Ticket sales are down but profits are up for the racetracks that have NASCAR events.
Just how high are the profits? The tracks cleared more than $100 million in 2014. It sounds as if, even though they are spending money tearing down seats at many places and putting up seats at a couple of others, they have money they can spend on other projects (and we know what you're thinking: including SAFER barriers).
There's no doubt the tracks are making money even if they aren't selling as many tickets. They have to make money -- their stock price would tank if they didn't make the money their investors expect.
There are two main track operators with NASCAR national races: International Speedway Corp., which has a majority of its stock owned by the NASCAR-owning France family, has 21 Cup events (including the Sprint Unlimited and Daytona 500 qualifying races); and Speedway Motorsports Inc., which has a majority of its stock owned by Bruton Smith, has 13 Cup events (including the All-Star Race). Dover Motorsports Inc., also a publicly traded company, has two. Indianapolis Motor Speedway and Pocono Raceway are owned privately and aren't required to release their earnings.
ISC and Dover released their 2014 results in late January, and SMI released its results Wednesday. The three companies combined for $101.64 million in profits in 2014. Although the companies do have other events besides NASCAR (some NHRA races, some IndyCar races), NASCAR makes up 86 percent of ISC's revenues and, as of 2013, about 82 percent of SMI revenues.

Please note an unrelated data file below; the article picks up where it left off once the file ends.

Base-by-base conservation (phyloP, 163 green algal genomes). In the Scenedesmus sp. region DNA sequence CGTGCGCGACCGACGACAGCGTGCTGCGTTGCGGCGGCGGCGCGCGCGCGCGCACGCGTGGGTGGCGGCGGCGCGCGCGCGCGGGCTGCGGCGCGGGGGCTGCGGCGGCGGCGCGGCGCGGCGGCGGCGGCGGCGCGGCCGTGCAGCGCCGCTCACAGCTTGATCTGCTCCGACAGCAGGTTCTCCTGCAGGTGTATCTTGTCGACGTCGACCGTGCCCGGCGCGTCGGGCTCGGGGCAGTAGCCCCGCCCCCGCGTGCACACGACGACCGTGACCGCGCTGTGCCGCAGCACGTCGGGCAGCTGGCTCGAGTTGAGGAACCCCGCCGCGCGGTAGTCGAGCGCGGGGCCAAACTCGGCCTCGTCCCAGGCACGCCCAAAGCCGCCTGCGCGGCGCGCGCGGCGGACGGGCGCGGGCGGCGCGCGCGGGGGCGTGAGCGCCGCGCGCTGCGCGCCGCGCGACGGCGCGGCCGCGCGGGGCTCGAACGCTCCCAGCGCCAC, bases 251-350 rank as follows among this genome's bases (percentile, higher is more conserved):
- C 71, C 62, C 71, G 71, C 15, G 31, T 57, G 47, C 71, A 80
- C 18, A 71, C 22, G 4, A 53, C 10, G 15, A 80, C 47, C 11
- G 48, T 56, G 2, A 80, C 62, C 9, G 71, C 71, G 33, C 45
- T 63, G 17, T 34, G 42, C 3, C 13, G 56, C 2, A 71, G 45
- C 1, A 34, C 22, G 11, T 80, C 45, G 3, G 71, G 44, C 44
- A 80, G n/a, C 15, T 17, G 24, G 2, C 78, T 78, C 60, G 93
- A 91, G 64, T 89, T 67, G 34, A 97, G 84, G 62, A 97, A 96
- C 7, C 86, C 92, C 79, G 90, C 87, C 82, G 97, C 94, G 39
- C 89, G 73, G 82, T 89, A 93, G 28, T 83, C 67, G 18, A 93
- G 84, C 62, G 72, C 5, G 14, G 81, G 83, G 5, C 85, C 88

Ever wonder why television gets to dictate so much? The tracks report that ticket sales were down 2.5 percent over the past year as they took in over $239 million in ticket sales. Meanwhile, they took in approximately $388 million in television revenues in 2014. That's right. They make much more money from the television contracts than they do from tickets sold. It wasn't that way 10 years ago, when the tracks took in approximately $450 million in ticket sales.
Overall revenues were up 0.8 percent thanks to television revenue being up about 3.6-4.2 percent depending on the company. And the tracks reported that profits from core operations (when taking out various accounting measures) were up 2.6 percent.
The tracks' season-ending results were not surprising and met their shareholders' expectations, a key when trying to keep a stable stock price.
• ISC said a year ago that it would make between $1.30 and $1.50 per share from its core operations. It made $1.42 per share, two cents less than in 2013.
• SMI said a year ago that it would make between $0.90 and $1.10 per share from core operations. It made $1.00 per share, 10 cents more than in 2013.
• Dover doesn't give guidance, but it made $0.13 per share, same as a year ago.